E.A. Sports Today

Bittersweet finish

Kilgore wraps up a ‘tough year’ with an eventful Senior Day with the Saks baseball team; throws out first pitch, bats three times in season-ending win

Saks senior Andrew Kilgore seeks some pointers from starting pitcher Brody Johnson before throwing out the ceremonial first pitch Monday. (Photos by B.J. Franklin/GungHo Photos)

By Al Muskewitz
East Alabama Sports Today

One of the first things they teach you in Writer’s Bowl is come up with a story fast and write what you know. Andrew Kilgore has no problem filling those requirements.

His is the story of resilience and inspiration, that of a high school athlete who has overcome near-tragic adversity and persevered to ensure his senior year would be all it could be on and off the field.

Kilgore put the wraps on his high school sports career Monday and didn’t just participate. He played.

One day shy of the one-year anniversary of the horrific car crash that changed his life, Kilgore threw out the ceremonial first pitch in Saks’ Baseball Senior Day — from the mound, all the time remembering those ceremonial pitches he’d seen on TV go horribly wrong — and batted three times as the Wildcats won their final game of the season 9-6 over playoff-bound Pleasant Valley.

“It was bittersweet,” Kilgore said. “It’s the last important game, the last time being a part of something as a team.

“It’s been a tough year. I faced a lot of adversity, but I grew a lot as a person. I don’t think the year could’ve been any worse and I don’t think it could’ve been any better.”

Kilgore has been a fixture on the Saks sports teams and he was an inspiration for them all this season. He played football for four years, baseball for five and wrestled for six. But that all changed in an instant last April 18 when his car left the road while he drove to watch the Saks softball team play at Ohatchee.

Saks coach Wes Ginn remembers the day vividly. His family had just sat down to dinner at a local restaurant and placed their drink order when the phone rang with the news of the accident. He has since joined the legions who have marveled at the way Kilgore has remained positive and productive through all the surgeries and uncertainties.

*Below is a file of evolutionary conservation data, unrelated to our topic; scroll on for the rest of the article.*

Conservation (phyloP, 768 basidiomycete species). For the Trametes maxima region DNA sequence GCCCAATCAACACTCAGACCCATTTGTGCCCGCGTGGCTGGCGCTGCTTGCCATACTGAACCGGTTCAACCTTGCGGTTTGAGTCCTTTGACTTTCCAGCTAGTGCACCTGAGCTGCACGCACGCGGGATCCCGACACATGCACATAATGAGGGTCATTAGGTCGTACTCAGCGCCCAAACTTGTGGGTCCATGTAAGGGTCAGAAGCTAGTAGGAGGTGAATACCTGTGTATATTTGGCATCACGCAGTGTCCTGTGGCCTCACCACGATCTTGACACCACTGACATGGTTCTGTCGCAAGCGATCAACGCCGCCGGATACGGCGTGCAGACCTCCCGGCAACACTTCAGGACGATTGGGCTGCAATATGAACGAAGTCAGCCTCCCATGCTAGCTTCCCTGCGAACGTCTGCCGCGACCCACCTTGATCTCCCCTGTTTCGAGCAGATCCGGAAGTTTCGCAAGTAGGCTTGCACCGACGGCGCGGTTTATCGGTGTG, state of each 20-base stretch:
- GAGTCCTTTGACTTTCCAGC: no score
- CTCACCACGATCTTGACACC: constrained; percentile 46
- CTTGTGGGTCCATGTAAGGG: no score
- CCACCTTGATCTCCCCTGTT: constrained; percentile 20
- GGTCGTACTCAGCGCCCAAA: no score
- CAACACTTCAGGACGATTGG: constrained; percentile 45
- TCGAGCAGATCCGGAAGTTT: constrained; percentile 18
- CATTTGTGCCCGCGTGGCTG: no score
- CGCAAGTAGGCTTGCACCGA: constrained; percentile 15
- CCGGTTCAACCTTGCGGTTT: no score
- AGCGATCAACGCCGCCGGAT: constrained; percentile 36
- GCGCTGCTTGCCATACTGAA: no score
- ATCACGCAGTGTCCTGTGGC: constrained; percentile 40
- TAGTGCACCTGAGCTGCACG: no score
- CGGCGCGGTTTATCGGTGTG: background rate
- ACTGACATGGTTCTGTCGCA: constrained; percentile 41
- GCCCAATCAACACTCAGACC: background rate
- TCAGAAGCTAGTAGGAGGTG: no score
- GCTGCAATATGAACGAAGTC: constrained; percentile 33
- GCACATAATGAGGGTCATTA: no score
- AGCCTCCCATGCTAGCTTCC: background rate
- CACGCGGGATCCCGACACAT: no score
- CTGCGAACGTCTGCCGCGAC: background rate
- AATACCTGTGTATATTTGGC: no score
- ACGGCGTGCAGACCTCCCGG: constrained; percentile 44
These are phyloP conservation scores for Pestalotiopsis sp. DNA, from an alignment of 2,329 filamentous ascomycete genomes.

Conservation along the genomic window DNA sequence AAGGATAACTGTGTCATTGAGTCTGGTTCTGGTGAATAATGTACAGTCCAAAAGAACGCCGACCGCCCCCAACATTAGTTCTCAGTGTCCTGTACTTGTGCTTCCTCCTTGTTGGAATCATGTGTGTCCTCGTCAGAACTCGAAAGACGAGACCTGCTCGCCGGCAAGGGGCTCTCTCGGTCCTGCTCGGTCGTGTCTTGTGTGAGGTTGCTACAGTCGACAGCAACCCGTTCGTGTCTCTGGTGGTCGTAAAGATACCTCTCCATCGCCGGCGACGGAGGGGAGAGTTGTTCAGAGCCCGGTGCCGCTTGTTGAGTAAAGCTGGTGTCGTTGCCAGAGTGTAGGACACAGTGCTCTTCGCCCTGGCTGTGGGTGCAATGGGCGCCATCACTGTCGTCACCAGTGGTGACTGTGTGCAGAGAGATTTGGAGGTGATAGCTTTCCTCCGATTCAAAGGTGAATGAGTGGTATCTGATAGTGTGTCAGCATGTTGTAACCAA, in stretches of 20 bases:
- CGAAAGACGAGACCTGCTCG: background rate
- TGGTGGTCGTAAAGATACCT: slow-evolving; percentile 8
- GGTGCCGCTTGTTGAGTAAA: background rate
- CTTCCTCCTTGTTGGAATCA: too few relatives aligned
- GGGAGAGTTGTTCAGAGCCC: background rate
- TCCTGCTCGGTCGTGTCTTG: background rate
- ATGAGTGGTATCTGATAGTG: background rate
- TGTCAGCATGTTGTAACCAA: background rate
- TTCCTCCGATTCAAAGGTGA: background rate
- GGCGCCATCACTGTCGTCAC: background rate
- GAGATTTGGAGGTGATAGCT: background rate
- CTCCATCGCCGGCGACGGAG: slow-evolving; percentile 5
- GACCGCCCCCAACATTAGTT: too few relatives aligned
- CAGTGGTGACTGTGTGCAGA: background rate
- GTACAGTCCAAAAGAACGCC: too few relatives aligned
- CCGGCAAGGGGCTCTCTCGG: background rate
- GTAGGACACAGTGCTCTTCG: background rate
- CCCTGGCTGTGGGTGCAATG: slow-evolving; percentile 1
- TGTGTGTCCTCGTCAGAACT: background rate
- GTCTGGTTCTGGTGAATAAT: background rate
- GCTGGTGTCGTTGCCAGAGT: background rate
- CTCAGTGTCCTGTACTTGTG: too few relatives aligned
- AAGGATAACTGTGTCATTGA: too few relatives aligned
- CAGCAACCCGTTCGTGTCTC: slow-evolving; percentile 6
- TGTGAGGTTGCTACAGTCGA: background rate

“Andrew is a hard working kid; he’s relentless,” Ginn said. “He will do whatever it takes to be successful, not just on the playing field, but in life. If anybody could have come back from something like that, he’d be the one. He’s a fighter. He’s going to do good at whatever he sets his mind to. He’s not going to settle for anything less than whatever he thinks he can achieve. He goes after it.”

There was a time Ginn thought Kilgore might have a chance to get back and play this year, but his left foot has been slow to heal properly. The coach is convinced Kilgore could have made a difference for a team that was greatly improved over the previous season but just barely missed the playoffs.

He would’ve solidified the top of the Wildcats’ lineup, played somewhere in the outfield and even helped on the mound as a left-handed pitcher who would’ve given them some innings against the pitch-count rule.

Kilgore batted three times Monday – twice in the first inning – walking twice and grounding out before coming out for a pinch-hitter in the fifth.

He went to the plate in his final game “swinging hard.” He fouled off the first two pitches he saw from Pleasant Valley starter Brody Phillips, then, with some pre-arranged help from the Raiders, he coaxed a walk out of an eight-pitch at-bat.

When he came out for a courtesy runner Raiders first baseman Nick Charping and second baseman Nick Howard both approached him to offer high-fives. He got a similar greeting from Raiders third baseman Caden Turner on the other side of the diamond as he crossed over towards the dugout.

The next two times up the Raiders couldn’t afford to be so kind. Kilgore batted later in the first with runners at first and second and grounded to Howard for the final out. His third time up the Wildcats had a runner on second and a 7-1 lead and he walked again.

“The first one they helped me out; I didn’t want that, but they helped me,” he said. “That was nice of them, hats off to them for that. But the second one there were runners on and I told coach I didn’t want to feel like we cheated the system or anything so I told them to pitch it live. The third one, the same thing.”

Ginn surprised Kilgore earlier this season by giving him a couple at bats against Anniston. He drew a walk and twice grounded out in those games.

The first time he grounded out against the Bulldogs he “forgot” he couldn’t run and crumbled to the ground after a couple steps out of the batters box. He remembered that Monday and kept his feet as he slowly moved up the baseline after grounding to Howard.

Andrew Kilgore follows through on a swing during his first at-bat Monday against Pleasant Valley.

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